25October2014

Natural Resources and Science

Natural Resources and Science

News articles ranging from water and energy issues, and restoration projects to science and technology are found here.

According to a press release from Representative Mike Thomspson's Office, dated Jan. 24, 2012:
Congressman Mike Thompson (CA-1) today released the following statement on the Interior Department’s Draft Overview Report on Klamath Dam Removal Studies. Thompson is the sponsor of the H.R. 3398, the Klamath Basin Economic Restoration Act. “The synthesis of studies released today scientifically confirms that the agreements in place represent the best way forward for the Klamath River Basin and its communities,” said Thompson. “Years of scientific and technical studies have concluded that the dam removals will not only benefit our river basin by restoring fish and wildlife habitats, it will strengthen our economy by creating thousands of jobs. The time for Congress to act is now.”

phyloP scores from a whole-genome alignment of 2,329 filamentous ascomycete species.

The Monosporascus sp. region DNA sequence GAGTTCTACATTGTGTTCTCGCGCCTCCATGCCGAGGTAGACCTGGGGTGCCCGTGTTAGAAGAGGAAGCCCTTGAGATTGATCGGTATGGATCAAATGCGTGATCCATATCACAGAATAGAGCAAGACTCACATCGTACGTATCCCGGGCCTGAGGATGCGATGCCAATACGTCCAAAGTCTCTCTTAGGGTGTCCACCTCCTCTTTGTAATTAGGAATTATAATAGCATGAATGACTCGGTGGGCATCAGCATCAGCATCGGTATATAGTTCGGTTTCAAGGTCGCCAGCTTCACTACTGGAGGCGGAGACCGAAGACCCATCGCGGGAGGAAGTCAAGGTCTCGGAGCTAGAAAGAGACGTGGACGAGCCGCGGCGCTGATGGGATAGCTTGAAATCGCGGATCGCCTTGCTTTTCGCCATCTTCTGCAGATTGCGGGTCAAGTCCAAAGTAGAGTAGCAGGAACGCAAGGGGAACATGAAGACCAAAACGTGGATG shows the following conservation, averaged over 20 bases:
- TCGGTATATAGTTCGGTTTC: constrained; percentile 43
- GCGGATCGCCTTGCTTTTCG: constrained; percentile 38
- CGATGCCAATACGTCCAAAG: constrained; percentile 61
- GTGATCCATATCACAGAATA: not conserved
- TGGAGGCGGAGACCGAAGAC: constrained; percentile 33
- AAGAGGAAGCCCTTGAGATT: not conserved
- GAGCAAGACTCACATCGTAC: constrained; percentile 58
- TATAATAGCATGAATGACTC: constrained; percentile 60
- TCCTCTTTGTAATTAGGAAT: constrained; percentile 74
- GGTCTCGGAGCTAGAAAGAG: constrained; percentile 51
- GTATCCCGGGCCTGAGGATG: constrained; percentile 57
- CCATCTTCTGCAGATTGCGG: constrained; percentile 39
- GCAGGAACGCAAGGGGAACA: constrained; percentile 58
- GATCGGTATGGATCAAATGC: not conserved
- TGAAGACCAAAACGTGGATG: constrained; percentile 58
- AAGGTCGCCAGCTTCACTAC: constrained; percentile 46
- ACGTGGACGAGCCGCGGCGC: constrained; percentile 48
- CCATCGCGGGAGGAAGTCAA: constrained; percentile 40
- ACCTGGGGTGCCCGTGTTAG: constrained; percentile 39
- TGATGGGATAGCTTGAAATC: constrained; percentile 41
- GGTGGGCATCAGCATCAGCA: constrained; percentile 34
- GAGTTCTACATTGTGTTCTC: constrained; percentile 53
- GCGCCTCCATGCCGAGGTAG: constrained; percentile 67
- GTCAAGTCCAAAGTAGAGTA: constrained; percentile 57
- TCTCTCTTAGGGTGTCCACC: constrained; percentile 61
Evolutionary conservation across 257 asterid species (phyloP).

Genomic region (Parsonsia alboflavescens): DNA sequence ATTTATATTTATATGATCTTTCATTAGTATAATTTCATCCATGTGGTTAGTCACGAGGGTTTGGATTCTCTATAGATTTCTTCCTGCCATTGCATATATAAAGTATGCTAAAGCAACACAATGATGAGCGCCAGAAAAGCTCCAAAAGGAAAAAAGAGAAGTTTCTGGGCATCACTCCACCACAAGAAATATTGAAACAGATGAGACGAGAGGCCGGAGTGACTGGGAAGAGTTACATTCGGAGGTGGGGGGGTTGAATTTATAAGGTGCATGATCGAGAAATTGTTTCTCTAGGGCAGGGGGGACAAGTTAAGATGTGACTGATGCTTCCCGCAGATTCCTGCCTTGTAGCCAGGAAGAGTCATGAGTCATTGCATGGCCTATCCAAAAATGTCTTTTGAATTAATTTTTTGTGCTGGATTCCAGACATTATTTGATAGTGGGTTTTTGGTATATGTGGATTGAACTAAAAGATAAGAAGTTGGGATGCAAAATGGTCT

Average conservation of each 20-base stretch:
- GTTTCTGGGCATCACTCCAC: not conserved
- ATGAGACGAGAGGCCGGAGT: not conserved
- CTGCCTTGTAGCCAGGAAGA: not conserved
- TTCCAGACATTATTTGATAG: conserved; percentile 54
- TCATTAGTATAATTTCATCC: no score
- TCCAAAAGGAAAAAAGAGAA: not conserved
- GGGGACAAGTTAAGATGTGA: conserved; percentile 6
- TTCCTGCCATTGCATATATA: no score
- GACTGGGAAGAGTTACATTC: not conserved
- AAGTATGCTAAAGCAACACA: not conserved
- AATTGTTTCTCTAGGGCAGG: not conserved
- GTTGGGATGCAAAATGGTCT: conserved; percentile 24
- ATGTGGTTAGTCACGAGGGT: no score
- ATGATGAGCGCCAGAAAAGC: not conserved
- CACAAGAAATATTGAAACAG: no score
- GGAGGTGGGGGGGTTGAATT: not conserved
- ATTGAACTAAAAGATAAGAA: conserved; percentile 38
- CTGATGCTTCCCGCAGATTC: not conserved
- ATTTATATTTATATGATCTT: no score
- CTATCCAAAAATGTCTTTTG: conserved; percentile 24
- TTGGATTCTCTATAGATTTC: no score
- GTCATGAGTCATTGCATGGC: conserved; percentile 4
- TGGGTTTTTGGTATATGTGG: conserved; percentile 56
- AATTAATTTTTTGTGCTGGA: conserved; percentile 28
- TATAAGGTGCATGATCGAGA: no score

The comprehensive draft report, entitled Klamath Dam Removal Overview Report for the Secretary of the Interior: an Assessment of Science and Technical Information (Overview Report), and each individual study conducted on the environmental and economic impacts of the potential dam removal, is available at: www.KlamathRestoration.gov

Some key findings of the report include:

Thursday, December 01, 2011

Local Wine Tasting audio and photos posted